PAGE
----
First 363 words of the document:
Ao2: Narrative Technique
Ao3: Ideas behind poetry
O where Are You Going:
Summary: A series of cryptically labelled characters engage in questions and answers
that suggest that something bad is about to happen. The last stanza suggests that
those who were first questioned turn the tables on the questioners and leave them to
face various terrible fates.
A ballad. The ballad form was used for stories that could often be set to music.
Folk songs and poems often employed the form.
It usually features verses of four lines with lines two and four rhyming.
It would be in iambic metre (unstressed/stressed) with four stresses in lines
one and three, and three stresses in lines two and four.
This poem, in particular, is similar to the fold ballad "The Cutty Wren", which
begins "Oh where are you going said Milder to Moulder." The poem seems to
be about the killing of a wren, but it exaggerates the effort needed to kill such a
bird. It has been said to represent the end of the year, and the killing of the King
of the Year. It is also thought to have been sung during the Peasant's Revolt of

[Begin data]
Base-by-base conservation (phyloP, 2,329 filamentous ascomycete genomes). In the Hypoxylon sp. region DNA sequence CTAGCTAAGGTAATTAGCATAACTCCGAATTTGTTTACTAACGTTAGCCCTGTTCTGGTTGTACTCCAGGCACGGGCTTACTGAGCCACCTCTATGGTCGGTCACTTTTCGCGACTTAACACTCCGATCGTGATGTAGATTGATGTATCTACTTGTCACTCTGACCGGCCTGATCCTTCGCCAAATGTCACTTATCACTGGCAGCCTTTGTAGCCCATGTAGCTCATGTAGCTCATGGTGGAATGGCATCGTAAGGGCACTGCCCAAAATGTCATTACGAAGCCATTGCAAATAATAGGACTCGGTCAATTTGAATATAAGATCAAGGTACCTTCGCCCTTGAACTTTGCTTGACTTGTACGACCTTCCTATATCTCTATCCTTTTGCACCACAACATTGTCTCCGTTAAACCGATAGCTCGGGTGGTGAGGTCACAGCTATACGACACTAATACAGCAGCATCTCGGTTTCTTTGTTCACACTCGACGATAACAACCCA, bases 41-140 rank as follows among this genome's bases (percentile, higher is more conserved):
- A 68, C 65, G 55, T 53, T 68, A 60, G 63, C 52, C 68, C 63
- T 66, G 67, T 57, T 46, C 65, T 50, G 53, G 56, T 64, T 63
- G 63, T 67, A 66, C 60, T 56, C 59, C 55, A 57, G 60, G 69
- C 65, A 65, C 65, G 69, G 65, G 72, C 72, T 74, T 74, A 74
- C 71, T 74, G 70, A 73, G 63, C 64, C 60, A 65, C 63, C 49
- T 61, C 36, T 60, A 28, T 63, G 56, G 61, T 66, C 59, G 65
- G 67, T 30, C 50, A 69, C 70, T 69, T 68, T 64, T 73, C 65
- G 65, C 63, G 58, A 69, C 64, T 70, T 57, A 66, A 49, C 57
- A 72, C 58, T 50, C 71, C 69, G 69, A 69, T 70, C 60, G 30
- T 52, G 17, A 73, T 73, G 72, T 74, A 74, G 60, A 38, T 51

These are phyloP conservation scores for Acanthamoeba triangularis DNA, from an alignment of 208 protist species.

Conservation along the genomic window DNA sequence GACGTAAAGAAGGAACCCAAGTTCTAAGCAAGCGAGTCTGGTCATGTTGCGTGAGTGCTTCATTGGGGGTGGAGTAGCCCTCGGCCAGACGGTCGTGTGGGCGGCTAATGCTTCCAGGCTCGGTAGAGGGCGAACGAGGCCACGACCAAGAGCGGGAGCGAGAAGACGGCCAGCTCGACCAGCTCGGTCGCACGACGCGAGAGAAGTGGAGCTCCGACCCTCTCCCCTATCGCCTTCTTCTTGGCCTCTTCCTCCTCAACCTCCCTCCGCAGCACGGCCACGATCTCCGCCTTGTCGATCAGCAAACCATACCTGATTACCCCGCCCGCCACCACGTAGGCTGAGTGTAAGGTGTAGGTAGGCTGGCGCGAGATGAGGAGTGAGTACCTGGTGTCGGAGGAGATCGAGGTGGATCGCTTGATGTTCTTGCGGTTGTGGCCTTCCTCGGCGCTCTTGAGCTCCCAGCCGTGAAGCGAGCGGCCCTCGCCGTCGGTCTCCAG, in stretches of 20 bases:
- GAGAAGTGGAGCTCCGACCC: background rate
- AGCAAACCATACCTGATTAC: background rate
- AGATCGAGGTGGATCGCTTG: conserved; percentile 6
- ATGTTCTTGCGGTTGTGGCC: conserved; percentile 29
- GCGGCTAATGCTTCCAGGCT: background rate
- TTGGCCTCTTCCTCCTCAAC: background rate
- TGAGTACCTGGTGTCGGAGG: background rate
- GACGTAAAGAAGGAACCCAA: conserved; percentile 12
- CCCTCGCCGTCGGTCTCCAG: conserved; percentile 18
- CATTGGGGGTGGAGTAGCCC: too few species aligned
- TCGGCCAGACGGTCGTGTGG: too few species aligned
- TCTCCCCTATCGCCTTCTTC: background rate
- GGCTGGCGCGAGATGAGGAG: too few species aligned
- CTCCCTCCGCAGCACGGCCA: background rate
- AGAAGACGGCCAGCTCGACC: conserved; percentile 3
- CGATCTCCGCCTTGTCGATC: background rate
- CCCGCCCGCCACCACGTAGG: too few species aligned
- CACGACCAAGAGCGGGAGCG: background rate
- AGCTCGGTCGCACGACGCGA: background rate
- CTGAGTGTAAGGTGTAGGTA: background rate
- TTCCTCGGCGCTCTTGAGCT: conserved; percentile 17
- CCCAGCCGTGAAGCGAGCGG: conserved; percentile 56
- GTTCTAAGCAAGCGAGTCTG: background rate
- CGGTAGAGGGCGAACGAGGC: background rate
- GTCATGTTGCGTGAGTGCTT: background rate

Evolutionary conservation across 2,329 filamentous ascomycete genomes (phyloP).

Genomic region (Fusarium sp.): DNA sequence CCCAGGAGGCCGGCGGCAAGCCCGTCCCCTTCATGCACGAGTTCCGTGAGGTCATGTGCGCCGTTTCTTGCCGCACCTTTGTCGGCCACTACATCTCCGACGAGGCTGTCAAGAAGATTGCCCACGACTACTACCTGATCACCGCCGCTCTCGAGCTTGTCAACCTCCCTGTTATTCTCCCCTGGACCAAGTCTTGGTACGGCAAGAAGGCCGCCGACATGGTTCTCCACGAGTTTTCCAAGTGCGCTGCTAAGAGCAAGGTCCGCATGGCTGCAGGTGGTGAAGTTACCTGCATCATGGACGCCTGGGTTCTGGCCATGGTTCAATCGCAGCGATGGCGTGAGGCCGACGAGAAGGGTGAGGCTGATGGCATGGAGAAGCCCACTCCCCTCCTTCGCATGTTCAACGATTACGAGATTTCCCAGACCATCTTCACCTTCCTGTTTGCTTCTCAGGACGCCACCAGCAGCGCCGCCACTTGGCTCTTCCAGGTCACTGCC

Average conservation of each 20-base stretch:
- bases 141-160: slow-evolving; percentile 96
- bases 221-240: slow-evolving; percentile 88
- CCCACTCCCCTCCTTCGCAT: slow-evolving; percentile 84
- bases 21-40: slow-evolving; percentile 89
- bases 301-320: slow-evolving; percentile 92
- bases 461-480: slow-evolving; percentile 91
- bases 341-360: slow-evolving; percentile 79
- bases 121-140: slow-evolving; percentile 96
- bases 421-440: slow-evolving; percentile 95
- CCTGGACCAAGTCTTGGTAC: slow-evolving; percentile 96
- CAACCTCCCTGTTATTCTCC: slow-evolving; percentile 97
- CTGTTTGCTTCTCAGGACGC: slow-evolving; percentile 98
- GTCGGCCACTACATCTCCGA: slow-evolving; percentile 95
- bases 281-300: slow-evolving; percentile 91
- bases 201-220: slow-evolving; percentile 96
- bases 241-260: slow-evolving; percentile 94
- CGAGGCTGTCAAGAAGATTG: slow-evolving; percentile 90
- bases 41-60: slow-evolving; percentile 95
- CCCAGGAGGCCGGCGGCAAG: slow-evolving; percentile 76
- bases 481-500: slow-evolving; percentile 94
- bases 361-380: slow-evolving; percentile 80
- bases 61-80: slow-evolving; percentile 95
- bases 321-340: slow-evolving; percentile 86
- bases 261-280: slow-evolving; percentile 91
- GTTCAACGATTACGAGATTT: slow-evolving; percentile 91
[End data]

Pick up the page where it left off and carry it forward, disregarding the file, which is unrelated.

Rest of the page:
1381, with the wren representing King Richard II, who is killed so that his
people can feed from his corpse!
Deals with a sense of impending doom and a wish to escape.
It seems to offer wisdom, but in a cryptic and ultimately depressing form.
The poem offers symbolic names and metaphorical situations that seem to
reveal a sense of doom.
There are many cryptic references.
It uses speech, questions and answers.
It ends on a sense of abandonment.
Links to Other Poems:
It is like "O What is that Sound" in its use of questions and in its sense of
It shares a pessimistic view of life with most of the other poems.
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It is structured in a repetitive, self-referential way, like "If I Could Tell You."
It shares some of the concerns with violence of "Ode."
Aspects of Narrative:
It has no clear narrative.
It suggests a range of possible stories, which are hinted at in fragments.
Ao2: Narrative Technique:
Internal assonance emphasises words within the half-rhyme
Syntax (word order) awkward syntax and awkward alliteration reflect the uncertainty of the